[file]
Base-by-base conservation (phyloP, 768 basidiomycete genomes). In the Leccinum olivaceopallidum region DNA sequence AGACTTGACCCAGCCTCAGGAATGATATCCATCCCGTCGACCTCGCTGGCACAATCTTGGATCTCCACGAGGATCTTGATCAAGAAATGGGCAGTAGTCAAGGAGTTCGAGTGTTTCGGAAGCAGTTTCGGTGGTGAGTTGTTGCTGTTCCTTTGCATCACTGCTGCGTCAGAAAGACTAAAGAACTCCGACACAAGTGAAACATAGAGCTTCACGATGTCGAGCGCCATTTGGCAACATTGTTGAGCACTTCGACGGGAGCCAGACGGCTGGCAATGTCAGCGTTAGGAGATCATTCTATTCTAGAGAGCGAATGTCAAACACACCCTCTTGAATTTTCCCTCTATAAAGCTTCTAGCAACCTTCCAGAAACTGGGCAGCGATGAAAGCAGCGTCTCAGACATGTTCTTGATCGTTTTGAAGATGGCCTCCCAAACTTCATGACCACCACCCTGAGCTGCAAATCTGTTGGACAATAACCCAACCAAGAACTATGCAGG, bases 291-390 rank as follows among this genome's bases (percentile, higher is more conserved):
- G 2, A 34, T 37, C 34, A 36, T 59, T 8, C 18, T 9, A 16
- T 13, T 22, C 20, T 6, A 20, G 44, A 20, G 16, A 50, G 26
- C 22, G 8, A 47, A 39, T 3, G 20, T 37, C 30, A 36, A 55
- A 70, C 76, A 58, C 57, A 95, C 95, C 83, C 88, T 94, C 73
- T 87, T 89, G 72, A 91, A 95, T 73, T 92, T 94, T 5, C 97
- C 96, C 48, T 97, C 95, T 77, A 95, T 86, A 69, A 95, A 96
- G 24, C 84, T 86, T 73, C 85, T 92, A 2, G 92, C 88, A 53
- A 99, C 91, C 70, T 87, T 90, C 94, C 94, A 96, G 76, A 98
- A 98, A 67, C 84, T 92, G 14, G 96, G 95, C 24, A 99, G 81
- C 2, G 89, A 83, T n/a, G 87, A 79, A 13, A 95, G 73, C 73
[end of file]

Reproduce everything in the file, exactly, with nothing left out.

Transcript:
Base-by-base conservation (phyloP, 768 basidiomycete genomes). In the Leccinum olivaceopallidum region DNA sequence AGACTTGACCCAGCCTCAGGAATGATATCCATCCCGTCGACCTCGCTGGCACAATCTTGGATCTCCACGAGGATCTTGATCAAGAAATGGGCAGTAGTCAAGGAGTTCGAGTGTTTCGGAAGCAGTTTCGGTGGTGAGTTGTTGCTGTTCCTTTGCATCACTGCTGCGTCAGAAAGACTAAAGAACTCCGACACAAGTGAAACATAGAGCTTCACGATGTCGAGCGCCATTTGGCAACATTGTTGAGCACTTCGACGGGAGCCAGACGGCTGGCAATGTCAGCGTTAGGAGATCATTCTATTCTAGAGAGCGAATGTCAAACACACCCTCTTGAATTTTCCCTCTATAAAGCTTCTAGCAACCTTCCAGAAACTGGGCAGCGATGAAAGCAGCGTCTCAGACATGTTCTTGATCGTTTTGAAGATGGCCTCCCAAACTTCATGACCACCACCCTGAGCTGCAAATCTGTTGGACAATAACCCAACCAAGAACTATGCAGG, bases 291-390 rank as follows among this genome's bases (percentile, higher is more conserved):
- G 2, A 34, T 37, C 34, A 36, T 59, T 8, C 18, T 9, A 16
- T 13, T 22, C 20, T 6, A 20, G 44, A 20, G 16, A 50, G 26
- C 22, G 8, A 47, A 39, T 3, G 20, T 37, C 30, A 36, A 55
- A 70, C 76, A 58, C 57, A 95, C 95, C 83, C 88, T 94, C 73
- T 87, T 89, G 72, A 91, A 95, T 73, T 92, T 94, T 5, C 97
- C 96, C 48, T 97, C 95, T 77, A 95, T 86, A 69, A 95, A 96
- G 24, C 84, T 86, T 73, C 85, T 92, A 2, G 92, C 88, A 53
- A 99, C 91, C 70, T 87, T 90, C 94, C 94, A 96, G 76, A 98
- A 98, A 67, C 84, T 92, G 14, G 96, G 95, C 24, A 99, G 81
- C 2, G 89, A 83, T n/a, G 87, A 79, A 13, A 95, G 73, C 73